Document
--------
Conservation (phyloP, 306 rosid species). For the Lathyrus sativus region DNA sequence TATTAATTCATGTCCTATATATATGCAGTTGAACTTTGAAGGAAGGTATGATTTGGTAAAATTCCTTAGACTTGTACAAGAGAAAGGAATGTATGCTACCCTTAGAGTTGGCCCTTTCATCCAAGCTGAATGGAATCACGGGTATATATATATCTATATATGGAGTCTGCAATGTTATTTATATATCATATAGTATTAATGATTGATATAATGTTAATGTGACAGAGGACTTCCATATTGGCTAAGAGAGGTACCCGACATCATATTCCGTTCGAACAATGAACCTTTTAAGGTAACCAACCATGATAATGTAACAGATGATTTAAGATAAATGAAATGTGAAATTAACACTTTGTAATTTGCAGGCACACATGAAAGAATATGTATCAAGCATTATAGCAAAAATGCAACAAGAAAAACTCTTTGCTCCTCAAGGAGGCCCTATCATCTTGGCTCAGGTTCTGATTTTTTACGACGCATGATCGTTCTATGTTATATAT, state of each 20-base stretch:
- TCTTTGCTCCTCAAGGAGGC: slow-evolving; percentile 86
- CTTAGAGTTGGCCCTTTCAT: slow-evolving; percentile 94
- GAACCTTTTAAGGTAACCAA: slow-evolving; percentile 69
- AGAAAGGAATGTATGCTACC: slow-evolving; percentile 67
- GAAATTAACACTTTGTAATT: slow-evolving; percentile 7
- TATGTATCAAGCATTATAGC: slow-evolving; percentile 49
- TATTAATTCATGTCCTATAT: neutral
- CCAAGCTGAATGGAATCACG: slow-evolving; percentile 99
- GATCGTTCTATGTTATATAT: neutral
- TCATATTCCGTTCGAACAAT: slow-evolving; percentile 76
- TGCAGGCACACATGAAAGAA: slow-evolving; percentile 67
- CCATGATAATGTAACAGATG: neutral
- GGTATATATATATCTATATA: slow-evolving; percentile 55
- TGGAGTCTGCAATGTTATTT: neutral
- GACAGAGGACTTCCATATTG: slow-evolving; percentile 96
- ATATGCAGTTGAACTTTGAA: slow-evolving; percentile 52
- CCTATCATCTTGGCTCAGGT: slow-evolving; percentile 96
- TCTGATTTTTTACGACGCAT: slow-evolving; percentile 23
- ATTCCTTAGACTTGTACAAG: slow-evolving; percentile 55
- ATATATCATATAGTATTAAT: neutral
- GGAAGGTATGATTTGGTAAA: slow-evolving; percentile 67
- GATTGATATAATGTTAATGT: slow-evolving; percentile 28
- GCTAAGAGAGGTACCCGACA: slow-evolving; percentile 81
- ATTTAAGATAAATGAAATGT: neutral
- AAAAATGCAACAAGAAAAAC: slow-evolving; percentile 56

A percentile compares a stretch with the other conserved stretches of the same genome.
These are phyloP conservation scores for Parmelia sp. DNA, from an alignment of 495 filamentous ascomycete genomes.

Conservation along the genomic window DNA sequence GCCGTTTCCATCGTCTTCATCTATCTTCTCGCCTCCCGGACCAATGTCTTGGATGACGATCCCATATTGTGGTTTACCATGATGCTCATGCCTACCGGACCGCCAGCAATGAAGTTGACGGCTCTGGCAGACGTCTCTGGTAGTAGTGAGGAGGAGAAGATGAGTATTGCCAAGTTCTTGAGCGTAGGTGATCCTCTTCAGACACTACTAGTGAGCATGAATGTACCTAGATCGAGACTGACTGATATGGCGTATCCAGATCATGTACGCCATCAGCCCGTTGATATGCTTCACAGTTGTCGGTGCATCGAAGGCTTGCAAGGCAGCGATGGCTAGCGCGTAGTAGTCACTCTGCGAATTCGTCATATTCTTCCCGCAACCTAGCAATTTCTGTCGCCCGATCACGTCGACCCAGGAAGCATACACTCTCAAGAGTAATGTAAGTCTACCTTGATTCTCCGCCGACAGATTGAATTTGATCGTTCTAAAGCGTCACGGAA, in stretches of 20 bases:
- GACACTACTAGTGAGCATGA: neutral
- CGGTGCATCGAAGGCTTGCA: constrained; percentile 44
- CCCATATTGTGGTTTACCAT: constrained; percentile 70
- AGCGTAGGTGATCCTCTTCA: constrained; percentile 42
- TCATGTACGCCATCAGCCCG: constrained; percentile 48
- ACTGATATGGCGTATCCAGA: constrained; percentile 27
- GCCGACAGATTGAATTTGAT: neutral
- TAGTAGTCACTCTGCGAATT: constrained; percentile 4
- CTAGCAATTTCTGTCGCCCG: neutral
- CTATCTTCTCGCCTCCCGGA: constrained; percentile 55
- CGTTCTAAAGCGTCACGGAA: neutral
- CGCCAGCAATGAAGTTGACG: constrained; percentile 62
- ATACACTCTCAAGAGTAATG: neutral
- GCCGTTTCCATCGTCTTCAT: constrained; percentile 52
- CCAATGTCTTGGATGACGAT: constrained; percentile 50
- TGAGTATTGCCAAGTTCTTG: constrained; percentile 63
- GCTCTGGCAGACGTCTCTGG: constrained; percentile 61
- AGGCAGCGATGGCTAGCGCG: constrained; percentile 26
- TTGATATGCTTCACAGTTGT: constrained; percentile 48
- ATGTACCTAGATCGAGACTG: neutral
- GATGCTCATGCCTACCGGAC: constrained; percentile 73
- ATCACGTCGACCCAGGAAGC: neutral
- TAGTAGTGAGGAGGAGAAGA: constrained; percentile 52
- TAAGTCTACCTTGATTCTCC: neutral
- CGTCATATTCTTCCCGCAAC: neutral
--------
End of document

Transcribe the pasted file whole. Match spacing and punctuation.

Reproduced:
Conservation (phyloP, 306 rosid species). For the Lathyrus sativus region DNA sequence TATTAATTCATGTCCTATATATATGCAGTTGAACTTTGAAGGAAGGTATGATTTGGTAAAATTCCTTAGACTTGTACAAGAGAAAGGAATGTATGCTACCCTTAGAGTTGGCCCTTTCATCCAAGCTGAATGGAATCACGGGTATATATATATCTATATATGGAGTCTGCAATGTTATTTATATATCATATAGTATTAATGATTGATATAATGTTAATGTGACAGAGGACTTCCATATTGGCTAAGAGAGGTACCCGACATCATATTCCGTTCGAACAATGAACCTTTTAAGGTAACCAACCATGATAATGTAACAGATGATTTAAGATAAATGAAATGTGAAATTAACACTTTGTAATTTGCAGGCACACATGAAAGAATATGTATCAAGCATTATAGCAAAAATGCAACAAGAAAAACTCTTTGCTCCTCAAGGAGGCCCTATCATCTTGGCTCAGGTTCTGATTTTTTACGACGCATGATCGTTCTATGTTATATAT, state of each 20-base stretch:
- TCTTTGCTCCTCAAGGAGGC: slow-evolving; percentile 86
- CTTAGAGTTGGCCCTTTCAT: slow-evolving; percentile 94
- GAACCTTTTAAGGTAACCAA: slow-evolving; percentile 69
- AGAAAGGAATGTATGCTACC: slow-evolving; percentile 67
- GAAATTAACACTTTGTAATT: slow-evolving; percentile 7
- TATGTATCAAGCATTATAGC: slow-evolving; percentile 49
- TATTAATTCATGTCCTATAT: neutral
- CCAAGCTGAATGGAATCACG: slow-evolving; percentile 99
- GATCGTTCTATGTTATATAT: neutral
- TCATATTCCGTTCGAACAAT: slow-evolving; percentile 76
- TGCAGGCACACATGAAAGAA: slow-evolving; percentile 67
- CCATGATAATGTAACAGATG: neutral
- GGTATATATATATCTATATA: slow-evolving; percentile 55
- TGGAGTCTGCAATGTTATTT: neutral
- GACAGAGGACTTCCATATTG: slow-evolving; percentile 96
- ATATGCAGTTGAACTTTGAA: slow-evolving; percentile 52
- CCTATCATCTTGGCTCAGGT: slow-evolving; percentile 96
- TCTGATTTTTTACGACGCAT: slow-evolving; percentile 23
- ATTCCTTAGACTTGTACAAG: slow-evolving; percentile 55
- ATATATCATATAGTATTAAT: neutral
- GGAAGGTATGATTTGGTAAA: slow-evolving; percentile 67
- GATTGATATAATGTTAATGT: slow-evolving; percentile 28
- GCTAAGAGAGGTACCCGACA: slow-evolving; percentile 81
- ATTTAAGATAAATGAAATGT: neutral
- AAAAATGCAACAAGAAAAAC: slow-evolving; percentile 56

A percentile compares a stretch with the other conserved stretches of the same genome.
These are phyloP conservation scores for Parmelia sp. DNA, from an alignment of 495 filamentous ascomycete genomes.

Conservation along the genomic window DNA sequence GCCGTTTCCATCGTCTTCATCTATCTTCTCGCCTCCCGGACCAATGTCTTGGATGACGATCCCATATTGTGGTTTACCATGATGCTCATGCCTACCGGACCGCCAGCAATGAAGTTGACGGCTCTGGCAGACGTCTCTGGTAGTAGTGAGGAGGAGAAGATGAGTATTGCCAAGTTCTTGAGCGTAGGTGATCCTCTTCAGACACTACTAGTGAGCATGAATGTACCTAGATCGAGACTGACTGATATGGCGTATCCAGATCATGTACGCCATCAGCCCGTTGATATGCTTCACAGTTGTCGGTGCATCGAAGGCTTGCAAGGCAGCGATGGCTAGCGCGTAGTAGTCACTCTGCGAATTCGTCATATTCTTCCCGCAACCTAGCAATTTCTGTCGCCCGATCACGTCGACCCAGGAAGCATACACTCTCAAGAGTAATGTAAGTCTACCTTGATTCTCCGCCGACAGATTGAATTTGATCGTTCTAAAGCGTCACGGAA, in stretches of 20 bases:
- GACACTACTAGTGAGCATGA: neutral
- CGGTGCATCGAAGGCTTGCA: constrained; percentile 44
- CCCATATTGTGGTTTACCAT: constrained; percentile 70
- AGCGTAGGTGATCCTCTTCA: constrained; percentile 42
- TCATGTACGCCATCAGCCCG: constrained; percentile 48
- ACTGATATGGCGTATCCAGA: constrained; percentile 27
- GCCGACAGATTGAATTTGAT: neutral
- TAGTAGTCACTCTGCGAATT: constrained; percentile 4
- CTAGCAATTTCTGTCGCCCG: neutral
- CTATCTTCTCGCCTCCCGGA: constrained; percentile 55
- CGTTCTAAAGCGTCACGGAA: neutral
- CGCCAGCAATGAAGTTGACG: constrained; percentile 62
- ATACACTCTCAAGAGTAATG: neutral
- GCCGTTTCCATCGTCTTCAT: constrained; percentile 52
- CCAATGTCTTGGATGACGAT: constrained; percentile 50
- TGAGTATTGCCAAGTTCTTG: constrained; percentile 63
- GCTCTGGCAGACGTCTCTGG: constrained; percentile 61
- AGGCAGCGATGGCTAGCGCG: constrained; percentile 26
- TTGATATGCTTCACAGTTGT: constrained; percentile 48
- ATGTACCTAGATCGAGACTG: neutral
- GATGCTCATGCCTACCGGAC: constrained; percentile 73
- ATCACGTCGACCCAGGAAGC: neutral
- TAGTAGTGAGGAGGAGAAGA: constrained; percentile 52
- TAAGTCTACCTTGATTCTCC: neutral
- CGTCATATTCTTCCCGCAAC: neutral